'The role of palaeogeography in controlling Cretaceous and Paleogene climate'
Part of the School Seminar Series
Speaker: Professor Dan Lunt, University of Bristol
Host: Tom Dunkley-Jones
Although the current paradigm is that CO2 is the primary driver of large-scale Earth System change through the Cretaceous and Paleogene, the relative importance of changing palaeogeography on climate dynamics through this greenhouse period is yet to be fully explored. In particular, the opening and closing of key ocean gateways,
orogenesis, and continentality, could have a key role in determining not only the timing of key transitions (e.g. Eocene-Oligocene glaciation), but could also contribute directly to the large-scale trends. In addition, vegetation is likely to play a key role in mediating these climate changes.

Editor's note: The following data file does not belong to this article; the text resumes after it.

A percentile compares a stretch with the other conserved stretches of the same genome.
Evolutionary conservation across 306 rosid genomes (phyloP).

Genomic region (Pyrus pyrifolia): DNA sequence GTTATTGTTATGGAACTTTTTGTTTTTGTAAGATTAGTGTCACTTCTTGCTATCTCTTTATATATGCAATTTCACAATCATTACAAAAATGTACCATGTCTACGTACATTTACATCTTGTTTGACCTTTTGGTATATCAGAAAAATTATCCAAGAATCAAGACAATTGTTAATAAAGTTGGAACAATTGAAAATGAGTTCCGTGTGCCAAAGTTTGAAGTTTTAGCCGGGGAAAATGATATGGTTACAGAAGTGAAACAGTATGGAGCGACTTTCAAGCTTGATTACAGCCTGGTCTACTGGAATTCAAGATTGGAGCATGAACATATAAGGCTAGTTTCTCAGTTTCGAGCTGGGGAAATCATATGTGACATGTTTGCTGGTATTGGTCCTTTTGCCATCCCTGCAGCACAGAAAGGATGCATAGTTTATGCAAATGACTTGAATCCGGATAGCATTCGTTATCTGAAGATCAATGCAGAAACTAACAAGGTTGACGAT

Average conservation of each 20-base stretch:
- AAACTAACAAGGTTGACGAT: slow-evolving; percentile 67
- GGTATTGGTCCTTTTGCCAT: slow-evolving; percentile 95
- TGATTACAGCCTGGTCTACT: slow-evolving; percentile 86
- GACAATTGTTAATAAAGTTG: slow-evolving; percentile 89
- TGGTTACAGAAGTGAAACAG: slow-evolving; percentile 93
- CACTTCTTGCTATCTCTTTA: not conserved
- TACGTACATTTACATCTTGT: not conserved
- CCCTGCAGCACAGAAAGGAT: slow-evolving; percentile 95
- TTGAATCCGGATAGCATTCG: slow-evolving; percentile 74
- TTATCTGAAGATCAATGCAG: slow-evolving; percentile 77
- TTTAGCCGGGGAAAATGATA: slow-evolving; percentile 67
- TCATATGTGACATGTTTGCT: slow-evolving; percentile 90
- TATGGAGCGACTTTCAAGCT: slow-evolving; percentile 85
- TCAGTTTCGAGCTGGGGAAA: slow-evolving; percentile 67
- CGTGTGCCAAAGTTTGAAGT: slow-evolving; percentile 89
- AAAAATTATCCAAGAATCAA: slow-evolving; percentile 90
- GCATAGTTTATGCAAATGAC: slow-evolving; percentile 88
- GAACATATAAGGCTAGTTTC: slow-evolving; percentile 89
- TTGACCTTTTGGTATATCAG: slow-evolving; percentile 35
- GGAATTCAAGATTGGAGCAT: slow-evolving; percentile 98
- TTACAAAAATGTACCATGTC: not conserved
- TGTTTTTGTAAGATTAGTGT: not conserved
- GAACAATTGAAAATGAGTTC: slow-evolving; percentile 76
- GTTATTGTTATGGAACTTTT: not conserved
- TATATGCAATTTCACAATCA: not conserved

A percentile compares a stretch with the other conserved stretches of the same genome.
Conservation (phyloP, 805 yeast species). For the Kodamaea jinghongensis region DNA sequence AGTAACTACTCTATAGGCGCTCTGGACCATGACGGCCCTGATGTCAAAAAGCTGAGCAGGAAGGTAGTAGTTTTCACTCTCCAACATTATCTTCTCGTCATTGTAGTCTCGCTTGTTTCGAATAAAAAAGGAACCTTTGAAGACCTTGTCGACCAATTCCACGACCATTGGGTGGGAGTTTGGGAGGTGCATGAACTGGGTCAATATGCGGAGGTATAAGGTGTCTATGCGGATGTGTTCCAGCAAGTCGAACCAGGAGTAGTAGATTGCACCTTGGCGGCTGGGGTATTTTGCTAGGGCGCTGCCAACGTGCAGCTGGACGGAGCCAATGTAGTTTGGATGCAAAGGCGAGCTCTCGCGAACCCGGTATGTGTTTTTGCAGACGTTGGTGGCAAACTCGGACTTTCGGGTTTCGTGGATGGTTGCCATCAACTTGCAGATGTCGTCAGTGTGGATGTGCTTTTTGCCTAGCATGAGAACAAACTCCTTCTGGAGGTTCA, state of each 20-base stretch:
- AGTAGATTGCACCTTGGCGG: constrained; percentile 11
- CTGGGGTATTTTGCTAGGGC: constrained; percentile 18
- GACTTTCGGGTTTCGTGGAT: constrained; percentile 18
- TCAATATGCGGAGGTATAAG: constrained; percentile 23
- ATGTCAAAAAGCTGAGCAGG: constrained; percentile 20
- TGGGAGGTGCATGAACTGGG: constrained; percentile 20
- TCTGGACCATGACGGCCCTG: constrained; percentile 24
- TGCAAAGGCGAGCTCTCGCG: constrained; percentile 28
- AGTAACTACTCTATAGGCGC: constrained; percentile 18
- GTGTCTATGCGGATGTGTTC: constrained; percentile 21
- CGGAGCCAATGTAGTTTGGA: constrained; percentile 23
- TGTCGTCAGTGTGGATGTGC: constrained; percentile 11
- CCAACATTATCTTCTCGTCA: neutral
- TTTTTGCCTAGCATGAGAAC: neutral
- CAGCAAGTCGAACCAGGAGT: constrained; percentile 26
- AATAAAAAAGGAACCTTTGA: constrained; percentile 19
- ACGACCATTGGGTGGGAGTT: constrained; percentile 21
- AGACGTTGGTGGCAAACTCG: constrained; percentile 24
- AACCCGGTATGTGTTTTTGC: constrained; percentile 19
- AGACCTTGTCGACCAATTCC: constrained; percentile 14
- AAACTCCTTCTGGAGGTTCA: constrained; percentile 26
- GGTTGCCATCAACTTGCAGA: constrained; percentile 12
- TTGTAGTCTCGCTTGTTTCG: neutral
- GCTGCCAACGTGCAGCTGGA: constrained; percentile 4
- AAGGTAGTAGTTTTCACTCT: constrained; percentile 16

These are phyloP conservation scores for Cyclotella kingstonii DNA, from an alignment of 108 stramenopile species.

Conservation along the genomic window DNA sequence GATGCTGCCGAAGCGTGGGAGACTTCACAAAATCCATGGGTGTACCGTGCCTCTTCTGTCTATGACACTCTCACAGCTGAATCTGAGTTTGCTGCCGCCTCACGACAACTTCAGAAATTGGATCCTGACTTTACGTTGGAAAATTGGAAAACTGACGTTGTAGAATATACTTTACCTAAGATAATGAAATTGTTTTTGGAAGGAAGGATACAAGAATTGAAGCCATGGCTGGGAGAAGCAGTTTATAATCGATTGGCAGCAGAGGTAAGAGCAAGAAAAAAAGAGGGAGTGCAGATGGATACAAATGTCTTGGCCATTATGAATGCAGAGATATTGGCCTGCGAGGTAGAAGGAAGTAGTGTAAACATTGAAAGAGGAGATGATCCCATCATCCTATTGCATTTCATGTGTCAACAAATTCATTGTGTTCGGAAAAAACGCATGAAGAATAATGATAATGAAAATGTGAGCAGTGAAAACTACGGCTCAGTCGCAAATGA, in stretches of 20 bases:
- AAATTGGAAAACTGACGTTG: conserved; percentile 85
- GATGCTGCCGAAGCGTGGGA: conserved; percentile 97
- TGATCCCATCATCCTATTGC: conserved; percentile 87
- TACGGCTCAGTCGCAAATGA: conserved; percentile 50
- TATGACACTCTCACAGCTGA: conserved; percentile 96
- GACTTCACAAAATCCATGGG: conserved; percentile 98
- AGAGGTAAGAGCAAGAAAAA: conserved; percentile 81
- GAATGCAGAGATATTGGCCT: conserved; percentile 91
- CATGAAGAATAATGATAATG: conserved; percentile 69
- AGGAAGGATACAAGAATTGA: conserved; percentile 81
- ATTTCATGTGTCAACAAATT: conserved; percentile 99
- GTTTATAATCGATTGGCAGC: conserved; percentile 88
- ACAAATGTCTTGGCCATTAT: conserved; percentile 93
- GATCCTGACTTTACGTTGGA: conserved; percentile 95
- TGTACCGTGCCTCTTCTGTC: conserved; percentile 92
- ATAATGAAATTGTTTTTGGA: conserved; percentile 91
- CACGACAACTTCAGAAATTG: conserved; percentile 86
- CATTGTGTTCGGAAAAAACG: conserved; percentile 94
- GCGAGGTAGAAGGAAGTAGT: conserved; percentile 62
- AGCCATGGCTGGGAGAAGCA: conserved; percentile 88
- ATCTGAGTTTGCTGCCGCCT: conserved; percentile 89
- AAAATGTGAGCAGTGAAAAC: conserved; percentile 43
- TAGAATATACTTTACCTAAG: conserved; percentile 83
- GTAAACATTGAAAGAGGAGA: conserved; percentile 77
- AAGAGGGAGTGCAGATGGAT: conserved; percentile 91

Here, we present a new series of climate model simulations, built upon state-of-the-art palaeogeographic maps (~20 in total covering the Cretaceous and Paleogene). The suite of simulations allows us to consider key questions related to climate dynamics through this time period: (1) What is the role of changing palaeogeography (including gateways) in mediating ocean circulation, through changing gateways and continental configuration?
(2) What is the contribution of changing palaeogeography to climate, and climate sensitivity? (3) How do changing vegetation-climate interactions affect these issues?
Through considering the relationship between the local and regional scale, we explore the dangers of drawing global conclusions from local data, and highlight key areas where new palaeodata could be targeted to inform the above questions and better evaluate the models.